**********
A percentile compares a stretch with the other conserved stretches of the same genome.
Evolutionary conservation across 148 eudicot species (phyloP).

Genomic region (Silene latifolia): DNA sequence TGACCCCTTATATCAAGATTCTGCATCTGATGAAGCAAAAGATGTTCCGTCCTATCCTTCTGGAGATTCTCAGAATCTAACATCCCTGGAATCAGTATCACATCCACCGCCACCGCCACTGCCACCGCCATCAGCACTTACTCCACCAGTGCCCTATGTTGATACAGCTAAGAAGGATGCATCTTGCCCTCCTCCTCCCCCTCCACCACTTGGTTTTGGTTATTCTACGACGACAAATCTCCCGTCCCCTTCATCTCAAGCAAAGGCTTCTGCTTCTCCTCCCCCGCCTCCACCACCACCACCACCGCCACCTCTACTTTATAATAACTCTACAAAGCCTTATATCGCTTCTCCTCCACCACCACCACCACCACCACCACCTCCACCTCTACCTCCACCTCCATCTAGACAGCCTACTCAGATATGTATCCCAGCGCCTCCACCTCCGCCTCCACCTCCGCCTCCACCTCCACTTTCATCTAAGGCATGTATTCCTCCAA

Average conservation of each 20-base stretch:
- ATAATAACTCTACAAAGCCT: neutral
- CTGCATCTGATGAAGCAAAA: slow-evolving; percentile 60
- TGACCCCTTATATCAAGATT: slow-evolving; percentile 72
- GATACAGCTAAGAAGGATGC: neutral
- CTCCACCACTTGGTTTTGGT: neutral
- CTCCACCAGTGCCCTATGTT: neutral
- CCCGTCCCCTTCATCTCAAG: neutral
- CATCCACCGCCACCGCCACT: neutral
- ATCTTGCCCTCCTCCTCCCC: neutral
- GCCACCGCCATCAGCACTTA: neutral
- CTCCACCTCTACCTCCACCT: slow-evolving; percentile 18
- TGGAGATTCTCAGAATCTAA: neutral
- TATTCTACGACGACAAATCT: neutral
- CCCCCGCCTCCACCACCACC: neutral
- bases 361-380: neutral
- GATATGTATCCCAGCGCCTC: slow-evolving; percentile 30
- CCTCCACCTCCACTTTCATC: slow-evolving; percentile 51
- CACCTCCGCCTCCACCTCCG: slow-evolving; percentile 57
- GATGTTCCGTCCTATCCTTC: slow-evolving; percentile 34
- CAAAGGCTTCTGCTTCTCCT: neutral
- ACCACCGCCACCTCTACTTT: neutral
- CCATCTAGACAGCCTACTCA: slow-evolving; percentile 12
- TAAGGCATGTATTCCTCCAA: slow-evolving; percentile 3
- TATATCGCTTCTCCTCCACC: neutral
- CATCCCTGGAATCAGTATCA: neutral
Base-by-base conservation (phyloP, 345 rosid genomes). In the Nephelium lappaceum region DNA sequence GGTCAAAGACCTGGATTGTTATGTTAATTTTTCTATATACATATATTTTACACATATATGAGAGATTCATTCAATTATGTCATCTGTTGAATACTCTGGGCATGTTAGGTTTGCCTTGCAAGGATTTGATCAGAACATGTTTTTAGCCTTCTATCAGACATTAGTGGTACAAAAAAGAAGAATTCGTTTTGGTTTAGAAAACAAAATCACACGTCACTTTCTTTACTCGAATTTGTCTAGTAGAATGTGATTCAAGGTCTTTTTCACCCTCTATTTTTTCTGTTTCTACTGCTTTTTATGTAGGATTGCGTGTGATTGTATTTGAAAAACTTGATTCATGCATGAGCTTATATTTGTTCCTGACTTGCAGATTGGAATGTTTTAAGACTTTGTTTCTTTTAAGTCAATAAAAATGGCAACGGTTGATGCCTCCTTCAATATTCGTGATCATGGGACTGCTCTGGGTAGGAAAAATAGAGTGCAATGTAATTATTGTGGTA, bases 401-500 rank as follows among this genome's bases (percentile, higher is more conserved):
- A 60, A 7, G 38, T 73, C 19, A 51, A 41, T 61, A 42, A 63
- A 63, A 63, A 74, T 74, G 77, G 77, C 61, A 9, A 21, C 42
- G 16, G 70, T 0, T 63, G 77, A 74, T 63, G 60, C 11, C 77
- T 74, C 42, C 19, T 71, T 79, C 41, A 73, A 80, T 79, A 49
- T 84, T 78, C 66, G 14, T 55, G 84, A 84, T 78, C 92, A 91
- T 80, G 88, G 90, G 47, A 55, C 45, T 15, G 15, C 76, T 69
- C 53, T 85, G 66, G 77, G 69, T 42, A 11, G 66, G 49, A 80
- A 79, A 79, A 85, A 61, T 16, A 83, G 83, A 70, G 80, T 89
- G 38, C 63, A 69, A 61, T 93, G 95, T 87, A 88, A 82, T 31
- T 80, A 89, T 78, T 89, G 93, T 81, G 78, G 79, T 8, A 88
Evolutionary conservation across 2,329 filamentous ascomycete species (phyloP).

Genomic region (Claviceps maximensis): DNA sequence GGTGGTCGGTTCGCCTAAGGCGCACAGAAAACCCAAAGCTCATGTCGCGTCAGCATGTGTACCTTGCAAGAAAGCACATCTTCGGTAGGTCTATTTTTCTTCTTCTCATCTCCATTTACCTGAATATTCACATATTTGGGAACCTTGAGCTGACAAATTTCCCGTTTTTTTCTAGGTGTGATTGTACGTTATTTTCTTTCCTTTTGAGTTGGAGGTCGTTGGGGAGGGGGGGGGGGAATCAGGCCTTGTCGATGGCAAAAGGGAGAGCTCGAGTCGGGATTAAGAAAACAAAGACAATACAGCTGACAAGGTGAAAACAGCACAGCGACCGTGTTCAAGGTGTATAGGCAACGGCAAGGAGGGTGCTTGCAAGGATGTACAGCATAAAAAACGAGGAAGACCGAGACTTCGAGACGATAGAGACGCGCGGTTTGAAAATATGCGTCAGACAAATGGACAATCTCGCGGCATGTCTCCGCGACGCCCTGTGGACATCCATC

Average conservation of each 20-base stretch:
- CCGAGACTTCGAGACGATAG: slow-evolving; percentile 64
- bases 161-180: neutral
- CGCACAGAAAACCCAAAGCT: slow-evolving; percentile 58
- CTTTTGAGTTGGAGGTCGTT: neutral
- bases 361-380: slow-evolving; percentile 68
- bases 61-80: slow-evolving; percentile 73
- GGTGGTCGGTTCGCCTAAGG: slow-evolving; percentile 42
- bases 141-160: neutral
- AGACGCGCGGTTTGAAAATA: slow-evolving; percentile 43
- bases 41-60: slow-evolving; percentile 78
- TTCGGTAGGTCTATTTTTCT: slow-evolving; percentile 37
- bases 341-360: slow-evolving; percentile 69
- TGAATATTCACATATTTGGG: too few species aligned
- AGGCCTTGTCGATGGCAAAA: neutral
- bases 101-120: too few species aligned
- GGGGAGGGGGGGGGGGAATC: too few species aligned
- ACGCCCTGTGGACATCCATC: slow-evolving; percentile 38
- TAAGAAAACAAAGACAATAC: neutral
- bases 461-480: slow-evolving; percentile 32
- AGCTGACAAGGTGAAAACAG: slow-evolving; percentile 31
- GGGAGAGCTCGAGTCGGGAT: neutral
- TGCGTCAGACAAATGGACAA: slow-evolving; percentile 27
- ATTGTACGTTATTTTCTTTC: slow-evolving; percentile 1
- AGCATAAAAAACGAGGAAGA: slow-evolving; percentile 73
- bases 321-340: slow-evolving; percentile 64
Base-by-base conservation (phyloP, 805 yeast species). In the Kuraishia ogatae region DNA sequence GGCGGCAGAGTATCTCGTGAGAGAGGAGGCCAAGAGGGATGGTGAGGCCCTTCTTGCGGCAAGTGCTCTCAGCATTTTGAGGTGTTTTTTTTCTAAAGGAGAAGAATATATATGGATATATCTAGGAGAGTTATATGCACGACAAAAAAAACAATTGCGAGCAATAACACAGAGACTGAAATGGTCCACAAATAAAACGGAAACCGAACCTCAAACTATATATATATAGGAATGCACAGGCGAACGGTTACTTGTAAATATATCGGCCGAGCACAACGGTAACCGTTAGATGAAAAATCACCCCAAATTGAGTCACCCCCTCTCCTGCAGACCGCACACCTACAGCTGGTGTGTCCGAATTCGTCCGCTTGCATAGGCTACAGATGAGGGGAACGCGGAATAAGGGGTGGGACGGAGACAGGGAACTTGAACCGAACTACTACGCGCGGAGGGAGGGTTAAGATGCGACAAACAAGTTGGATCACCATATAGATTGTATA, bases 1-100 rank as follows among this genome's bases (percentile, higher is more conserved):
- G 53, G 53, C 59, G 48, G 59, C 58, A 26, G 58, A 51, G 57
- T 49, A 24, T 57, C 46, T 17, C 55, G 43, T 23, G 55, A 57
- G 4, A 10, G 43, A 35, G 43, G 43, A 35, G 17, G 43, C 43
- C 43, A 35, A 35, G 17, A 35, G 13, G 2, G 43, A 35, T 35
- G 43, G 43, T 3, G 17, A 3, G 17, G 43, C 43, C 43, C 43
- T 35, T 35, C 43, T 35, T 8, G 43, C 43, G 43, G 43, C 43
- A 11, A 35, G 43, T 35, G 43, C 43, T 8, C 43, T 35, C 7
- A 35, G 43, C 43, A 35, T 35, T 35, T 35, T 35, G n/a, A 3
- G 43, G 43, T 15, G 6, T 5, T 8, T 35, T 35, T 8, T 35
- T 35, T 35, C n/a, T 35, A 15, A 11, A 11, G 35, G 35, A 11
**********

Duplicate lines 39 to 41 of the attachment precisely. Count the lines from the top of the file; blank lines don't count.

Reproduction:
- G 38, C 63, A 69, A 61, T 93, G 95, T 87, A 88, A 82, T 31
- T 80, A 89, T 78, T 89, G 93, T 81, G 78, G 79, T 8, A 88
Evolutionary conservation across 2,329 filamentous ascomycete species (phyloP).